It's not a circumcision - it's a Brit Milah
Rivy Poupko Kletenik
I quote my mother of Blessed Memory often; perhaps too often. I seem to be unable to avoid generously peppering conversations with her wit and wisdom. Her comments about Brit Milah echo through my mind each time I am lucky enough to attend one.
She often remarked that a bris was her favorite simcha. Her observations were many. First, by virtue of time constraints a Brit Milah does not allow for elaborate planning; always a plus. Second, the ritual is elegantly succinct, demanding but a small investment of time from participant, this too is good. Finally, there is little room for family conflicts, because, most significantly, all come wholeheartedly, unified with a spirit of piety.
A Brit Milah is a pure expression of devotion to God. No ulterior motives here. Purity and sacrifice rule the day. Bringing a new Jewish soul into the covenant of Abraham is devoid of any but spiritual motives. The Brit Milah stands austerely among our rites of passage. The excesses which regularly visit us at Bar Mitsvahs, Bat Mitsvahs and weddings are strangers here.
Instead, an aura of mystery and otherworldliness pervade at the Brit Milah. A feeling of the numinous fills the room as the memories of Pinchas ben Elazar Hacohen, of Eliyahu Hanavi, and of course Abraham are evoked. Their “presence” tells us that something far from usual is to occu - that, what we see is not what it seems. As Jacob Neusner explains, a surgical procedure is not under way, but in fact through the power of words, the act is transformed into something wholly different (The Enchantments of Judaism p.3). This, is not the medical operation performed on millions in sterile hospitals, this is something of another magnitude.
The article, “Dr. Ronald Goldman On Circumcision" had some old thoughts and new thoughts in it. The arguments for and against have been vocalized profoundly from both sides in many different arenas. They do not appear to be fading away. They are voiced every now and then in newspapers and books. His article calls to mind other recent treatments of the subject.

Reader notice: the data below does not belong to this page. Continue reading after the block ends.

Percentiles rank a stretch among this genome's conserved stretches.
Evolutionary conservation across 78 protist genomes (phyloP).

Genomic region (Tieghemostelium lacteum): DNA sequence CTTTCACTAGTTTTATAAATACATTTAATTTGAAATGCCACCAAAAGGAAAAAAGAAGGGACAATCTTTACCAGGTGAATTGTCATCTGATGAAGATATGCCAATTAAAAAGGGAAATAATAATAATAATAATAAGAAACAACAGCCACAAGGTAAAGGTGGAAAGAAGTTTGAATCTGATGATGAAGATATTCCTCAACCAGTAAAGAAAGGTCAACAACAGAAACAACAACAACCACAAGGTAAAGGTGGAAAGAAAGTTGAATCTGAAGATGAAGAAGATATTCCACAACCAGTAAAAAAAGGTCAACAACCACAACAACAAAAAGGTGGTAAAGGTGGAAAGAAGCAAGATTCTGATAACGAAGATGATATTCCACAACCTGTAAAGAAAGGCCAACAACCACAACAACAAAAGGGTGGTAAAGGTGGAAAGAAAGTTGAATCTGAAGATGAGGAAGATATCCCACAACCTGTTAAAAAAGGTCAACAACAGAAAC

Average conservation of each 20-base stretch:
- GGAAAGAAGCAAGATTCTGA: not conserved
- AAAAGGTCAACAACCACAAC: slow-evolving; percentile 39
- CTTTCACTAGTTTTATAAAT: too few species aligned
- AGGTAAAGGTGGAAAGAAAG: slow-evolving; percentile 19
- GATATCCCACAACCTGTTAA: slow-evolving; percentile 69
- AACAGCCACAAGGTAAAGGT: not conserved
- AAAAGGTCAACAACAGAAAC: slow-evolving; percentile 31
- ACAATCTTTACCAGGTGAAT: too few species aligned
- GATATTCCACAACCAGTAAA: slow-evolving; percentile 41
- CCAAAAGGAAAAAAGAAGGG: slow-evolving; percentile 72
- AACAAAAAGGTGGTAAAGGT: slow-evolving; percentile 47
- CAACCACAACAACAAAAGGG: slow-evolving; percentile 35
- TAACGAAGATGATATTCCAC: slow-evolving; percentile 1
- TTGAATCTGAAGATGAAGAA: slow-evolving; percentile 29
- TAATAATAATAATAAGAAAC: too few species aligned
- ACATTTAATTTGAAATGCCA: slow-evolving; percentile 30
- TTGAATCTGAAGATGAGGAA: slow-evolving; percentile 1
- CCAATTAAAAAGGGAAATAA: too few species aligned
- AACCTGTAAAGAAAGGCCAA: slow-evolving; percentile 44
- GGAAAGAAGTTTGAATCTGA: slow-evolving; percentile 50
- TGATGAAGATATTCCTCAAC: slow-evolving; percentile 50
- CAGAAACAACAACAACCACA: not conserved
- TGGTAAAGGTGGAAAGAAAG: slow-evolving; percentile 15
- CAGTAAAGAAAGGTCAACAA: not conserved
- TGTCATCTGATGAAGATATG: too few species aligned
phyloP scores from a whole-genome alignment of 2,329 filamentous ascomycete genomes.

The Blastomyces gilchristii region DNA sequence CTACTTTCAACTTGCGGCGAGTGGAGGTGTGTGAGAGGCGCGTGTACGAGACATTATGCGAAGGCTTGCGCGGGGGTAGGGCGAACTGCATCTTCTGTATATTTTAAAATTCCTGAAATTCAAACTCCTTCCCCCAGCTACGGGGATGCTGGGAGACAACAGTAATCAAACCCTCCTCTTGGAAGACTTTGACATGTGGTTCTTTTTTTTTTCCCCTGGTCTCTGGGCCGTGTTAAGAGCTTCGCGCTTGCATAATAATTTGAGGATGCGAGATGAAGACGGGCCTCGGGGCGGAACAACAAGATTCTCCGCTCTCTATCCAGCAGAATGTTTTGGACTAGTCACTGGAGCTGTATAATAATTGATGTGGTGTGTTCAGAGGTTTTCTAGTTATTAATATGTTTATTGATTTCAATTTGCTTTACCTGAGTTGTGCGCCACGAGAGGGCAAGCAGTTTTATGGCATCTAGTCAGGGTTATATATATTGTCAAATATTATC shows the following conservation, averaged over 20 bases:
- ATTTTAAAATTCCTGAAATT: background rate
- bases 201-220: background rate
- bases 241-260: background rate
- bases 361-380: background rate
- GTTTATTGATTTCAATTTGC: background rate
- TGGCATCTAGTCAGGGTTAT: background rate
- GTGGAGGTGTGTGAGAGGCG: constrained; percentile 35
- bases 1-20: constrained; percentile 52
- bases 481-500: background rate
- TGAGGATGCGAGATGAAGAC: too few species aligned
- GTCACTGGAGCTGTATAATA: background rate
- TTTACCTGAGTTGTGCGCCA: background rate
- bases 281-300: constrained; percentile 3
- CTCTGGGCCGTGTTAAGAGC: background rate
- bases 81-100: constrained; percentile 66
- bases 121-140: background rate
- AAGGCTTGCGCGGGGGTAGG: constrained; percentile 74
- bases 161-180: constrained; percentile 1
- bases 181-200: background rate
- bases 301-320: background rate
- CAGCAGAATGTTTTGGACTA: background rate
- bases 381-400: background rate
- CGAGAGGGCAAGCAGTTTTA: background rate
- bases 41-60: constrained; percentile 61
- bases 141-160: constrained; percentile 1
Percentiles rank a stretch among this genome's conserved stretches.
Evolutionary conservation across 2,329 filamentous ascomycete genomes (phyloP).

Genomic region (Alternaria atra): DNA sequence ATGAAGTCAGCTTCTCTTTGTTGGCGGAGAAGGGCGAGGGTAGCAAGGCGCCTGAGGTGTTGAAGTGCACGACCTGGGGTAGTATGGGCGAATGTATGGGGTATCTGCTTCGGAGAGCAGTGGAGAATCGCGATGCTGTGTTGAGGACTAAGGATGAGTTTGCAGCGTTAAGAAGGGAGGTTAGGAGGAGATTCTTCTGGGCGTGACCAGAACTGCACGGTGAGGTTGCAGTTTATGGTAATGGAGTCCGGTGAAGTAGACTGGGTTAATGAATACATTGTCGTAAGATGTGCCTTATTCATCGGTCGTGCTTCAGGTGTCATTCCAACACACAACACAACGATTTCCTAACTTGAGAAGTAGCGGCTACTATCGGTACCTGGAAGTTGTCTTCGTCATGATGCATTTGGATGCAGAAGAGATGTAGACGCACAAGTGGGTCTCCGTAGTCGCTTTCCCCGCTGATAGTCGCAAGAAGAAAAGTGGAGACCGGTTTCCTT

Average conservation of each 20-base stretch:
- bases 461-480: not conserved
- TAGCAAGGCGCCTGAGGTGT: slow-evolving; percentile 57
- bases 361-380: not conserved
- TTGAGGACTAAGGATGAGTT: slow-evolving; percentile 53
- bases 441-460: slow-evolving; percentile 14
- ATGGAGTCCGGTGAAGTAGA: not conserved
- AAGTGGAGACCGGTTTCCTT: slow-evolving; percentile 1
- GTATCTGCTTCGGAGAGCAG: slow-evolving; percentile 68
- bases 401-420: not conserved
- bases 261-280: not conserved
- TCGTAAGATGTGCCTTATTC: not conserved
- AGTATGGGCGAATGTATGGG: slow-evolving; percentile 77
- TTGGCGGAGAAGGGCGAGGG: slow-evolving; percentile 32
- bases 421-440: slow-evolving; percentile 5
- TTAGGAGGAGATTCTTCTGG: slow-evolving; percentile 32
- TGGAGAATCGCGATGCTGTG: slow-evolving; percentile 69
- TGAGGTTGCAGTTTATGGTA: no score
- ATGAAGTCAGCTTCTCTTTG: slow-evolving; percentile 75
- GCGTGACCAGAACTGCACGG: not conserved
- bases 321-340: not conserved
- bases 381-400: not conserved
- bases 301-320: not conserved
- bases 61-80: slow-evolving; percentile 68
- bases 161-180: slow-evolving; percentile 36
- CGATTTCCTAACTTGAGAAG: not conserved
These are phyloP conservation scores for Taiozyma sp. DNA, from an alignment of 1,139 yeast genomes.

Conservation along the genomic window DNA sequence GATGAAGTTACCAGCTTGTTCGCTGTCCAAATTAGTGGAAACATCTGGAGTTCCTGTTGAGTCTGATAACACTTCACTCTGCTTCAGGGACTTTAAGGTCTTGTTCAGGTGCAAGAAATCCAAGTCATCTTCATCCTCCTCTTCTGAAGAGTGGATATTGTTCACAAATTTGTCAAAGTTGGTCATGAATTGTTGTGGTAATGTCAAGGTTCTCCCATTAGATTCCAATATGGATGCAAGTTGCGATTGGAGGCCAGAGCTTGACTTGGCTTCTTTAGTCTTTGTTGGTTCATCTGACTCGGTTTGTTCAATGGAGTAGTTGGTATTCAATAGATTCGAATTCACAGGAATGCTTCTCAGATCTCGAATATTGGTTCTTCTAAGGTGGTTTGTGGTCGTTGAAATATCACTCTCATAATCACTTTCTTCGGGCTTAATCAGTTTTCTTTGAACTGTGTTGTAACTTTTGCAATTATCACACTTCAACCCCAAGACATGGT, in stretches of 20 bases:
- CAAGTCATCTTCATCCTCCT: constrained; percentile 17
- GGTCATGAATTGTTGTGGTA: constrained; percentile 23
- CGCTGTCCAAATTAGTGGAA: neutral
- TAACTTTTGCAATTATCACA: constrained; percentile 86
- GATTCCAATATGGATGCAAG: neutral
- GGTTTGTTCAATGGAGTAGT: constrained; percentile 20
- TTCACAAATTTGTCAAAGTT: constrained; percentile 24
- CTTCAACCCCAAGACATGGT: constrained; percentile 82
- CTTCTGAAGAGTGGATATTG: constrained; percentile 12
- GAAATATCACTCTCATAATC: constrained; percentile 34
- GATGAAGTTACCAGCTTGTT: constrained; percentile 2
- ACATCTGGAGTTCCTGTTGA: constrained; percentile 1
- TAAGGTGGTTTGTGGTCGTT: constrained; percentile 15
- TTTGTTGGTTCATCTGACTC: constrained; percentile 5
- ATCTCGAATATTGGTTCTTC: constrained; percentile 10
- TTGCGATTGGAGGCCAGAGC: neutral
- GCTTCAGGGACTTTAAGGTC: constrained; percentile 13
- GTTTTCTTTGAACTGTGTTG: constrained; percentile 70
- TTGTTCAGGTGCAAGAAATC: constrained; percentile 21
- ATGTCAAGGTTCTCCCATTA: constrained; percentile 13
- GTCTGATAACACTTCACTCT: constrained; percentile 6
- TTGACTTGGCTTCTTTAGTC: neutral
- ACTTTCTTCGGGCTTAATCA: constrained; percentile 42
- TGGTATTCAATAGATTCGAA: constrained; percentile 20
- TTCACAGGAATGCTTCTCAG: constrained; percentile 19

Goldman mentions that women are generally more sensitive to the issue. So let's begin with shall we say, one of the more interesting observations offered by Miriam Pollock in her article, Circumcision: A Jewish Feminist Perspective. She says, "How many thousands of Jewish boys and how many thousands of Jewish men have been lost throughout the ages because they were unable to “pass” when their lives depended on it? All the oppressor had to do was pull down their pants." Setting aside the graphic ugliness and cruelty of her statement, let us focus on the content.
What is Pollock telling us? By cleverly turning the victim into his own victimizer she faults the Jew for his own persecution. His Brit Milah was the problem. She has achieved new heights in the exercise of Jewish self-hatred. It is tiresome. Here once again we are being told, not to be, too Jewish. In this case it may get you killed.
In this most recent attack against Brit Milah, Goldman maintains that a Brit Milah is a violation of the maternal-child bond. He recalls that “the infant cried strenuously for an extended period of time.” I can't recall a similar experience with our two sons. I do recall their many piercing cries in doctors' offices after being inoculated, cultured or examined. I recall with pain, my own tears at their tears. But knowing that the shots were critical to my child’s health I steeled myself and did what had to be done. I held their hands, wiped their tears, and told them that it would be all right. And so on through our children's lives. Yes, our tough love often visits pain upon our kids. But, most pain leads to growth. Maternal bonds are not shattered by these experiences. To the contrary, it is from mother’s breast that baby suckles and is comforted after the Bris. And every clever mother times her baby's feeding for immediately after the Bris. Pain and comfort the stuff of which life is made.
Back to my mother, I remember vividly attending a certain Brit Milah together. The nervous young mother was beside herself, quivering with anxiety over the approaching ceremony. Standing nearby I was tempted to deliver a lecture. Brit Milah 101. Don't you know? Your child is about to initiated into the Covenant of Abraham. He is to be permanently marked with a sign on his organ of generation. A symbol of our commitment to God's commandment to be fruitful and multiply. A symbol of our confidence in God's promise to Abraham that we Jews will be as great as the stars in the sky. A symbol of our commitment to the future and that our future begins with sacrifice. But, I remained quiet.
Instead, I let my Mother respond. She put an arm around the young woman and turned to her with typical frankness, "Look around the room. Every man here had a bris - and they're all doing just fine. Relax."